We’ve all been there, alarm ringing, the snooze button looking so tempting, only to tap it and go back to sleep. Skip the ‘no ride’ guilt, here’s how to get out of bed and onto your bike. By Selene Yeager
By Molly Hurford.
Early morning rides can be brutal. Sure, you love your bike, and once you’re moving, you probably remember that, but getting out the door can feel like the hardest thing in the world when the sun is barely up. Want to start your early morning ride right? Try these tips to get out the door peppier, faster, and, of course, ready to crush.
When you’re trying to get up for an early ride, good sleep the night before is a non-negotiable; all the training in the world won’t help if you’re under-recovered. Clean up your sleep hygiene for an easier wake-up: avoid screen time before bed, sleep in a cool, dark room, and cut out that afternoon caffeine.
Pump Up the Jams
Set your alarm to blast a song instead of a foghorn for a more pleasant wake-up call. Psychology PhD candidate David M. Greenberg recently partnered with Spotify to put together the perfect wake-up playlist. “Everyone has those days where it’s tough to wake up and get the day started,” he says. “But there’s a psychology to it. Hearing the right song in the morning can help boost our engine, and motivate us to tackle the challenges and make most of the opportunities that wait for us in the day ahead.”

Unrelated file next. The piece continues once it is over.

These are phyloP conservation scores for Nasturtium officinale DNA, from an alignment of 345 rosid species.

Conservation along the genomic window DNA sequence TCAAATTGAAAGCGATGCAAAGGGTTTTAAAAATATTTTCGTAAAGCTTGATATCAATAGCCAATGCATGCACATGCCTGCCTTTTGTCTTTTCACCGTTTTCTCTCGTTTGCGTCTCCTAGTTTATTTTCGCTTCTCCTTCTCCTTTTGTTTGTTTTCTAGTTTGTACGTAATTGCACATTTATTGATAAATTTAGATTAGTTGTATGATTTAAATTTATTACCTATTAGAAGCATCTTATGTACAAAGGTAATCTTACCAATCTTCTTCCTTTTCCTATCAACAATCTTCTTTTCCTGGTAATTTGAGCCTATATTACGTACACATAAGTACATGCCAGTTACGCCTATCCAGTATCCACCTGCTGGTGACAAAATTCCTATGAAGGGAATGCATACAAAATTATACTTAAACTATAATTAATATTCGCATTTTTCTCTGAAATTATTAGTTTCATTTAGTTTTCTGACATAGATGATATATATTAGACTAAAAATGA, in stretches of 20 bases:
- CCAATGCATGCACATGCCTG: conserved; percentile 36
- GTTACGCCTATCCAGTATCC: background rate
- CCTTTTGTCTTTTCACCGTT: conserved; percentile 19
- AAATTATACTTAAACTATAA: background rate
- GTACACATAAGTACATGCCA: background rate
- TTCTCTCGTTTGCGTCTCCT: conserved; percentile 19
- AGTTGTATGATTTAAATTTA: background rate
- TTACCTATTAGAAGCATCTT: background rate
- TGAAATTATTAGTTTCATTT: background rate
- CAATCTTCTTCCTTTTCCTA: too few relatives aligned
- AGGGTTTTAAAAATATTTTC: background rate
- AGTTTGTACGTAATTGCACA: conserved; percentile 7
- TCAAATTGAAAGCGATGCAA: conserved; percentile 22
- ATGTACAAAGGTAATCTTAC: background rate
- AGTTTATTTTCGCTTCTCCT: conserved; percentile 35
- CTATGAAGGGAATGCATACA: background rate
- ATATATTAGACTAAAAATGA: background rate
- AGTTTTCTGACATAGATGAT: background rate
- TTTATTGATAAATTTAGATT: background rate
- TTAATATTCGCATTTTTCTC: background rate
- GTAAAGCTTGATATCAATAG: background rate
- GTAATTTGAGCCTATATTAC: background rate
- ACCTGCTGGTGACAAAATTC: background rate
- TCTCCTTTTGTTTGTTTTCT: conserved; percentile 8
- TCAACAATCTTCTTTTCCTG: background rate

Not only will a glass of cold water help kick-start your brain by giving your body a jolt, studies have shown that drinking 500ml of water can increase your metabolic rate by 30 percent.
Eat Right (and Light)
Eating a heavy meal right before you ride can make you feel sluggish as you start rolling, but heading out on an empty stomach for hill intervals isn’t a good idea, either. Opt for a breakfast that’s easy to digest and fairly small, says holistic nutritionist Anne Guzman—around 200 calories is a good goal, and you can always indulge in second-breakfast post-ride.
A morning cup of coffee or shot of espresso can help perk you up, and it can also boost your exercise metabolism by 15 percent, according to a 2015 study published in the International Journal of Sport Nutrition and Exercise Metabolism.
Get Your Gear Ready
Before you go to bed, make sure you’re ready for your early ride. You don’t need to sleep in your kit (unless you really want to), but try getting your shorts, jersey, socks, shoes, and helmet all laid out. Make sure your bike is tuned up, your tyres are pumped, and your water bottles are full—that way, when the alarm goes off, all you have to do is wake up, put on your chamois, and roll out. Getting everything set also helps create a sense of having already committed to the ride, so it’s more difficult to bail.
If you go to bed thinking, “Maybe I’ll ride,” you probably won’t. Set your intention before you go to sleep, and make your morning what you want it to be. “The alarm is not debatable. Set your minimum expectation that you’re going to ride today—that you won’t go back to sleep, and that you won’t step outside and change your mind,” says coach Peter Glassford. The first mile might be the toughest as you and your body wake up, but push through it and you’ll get to bask in the glory of riding while everyone else is still snoozing.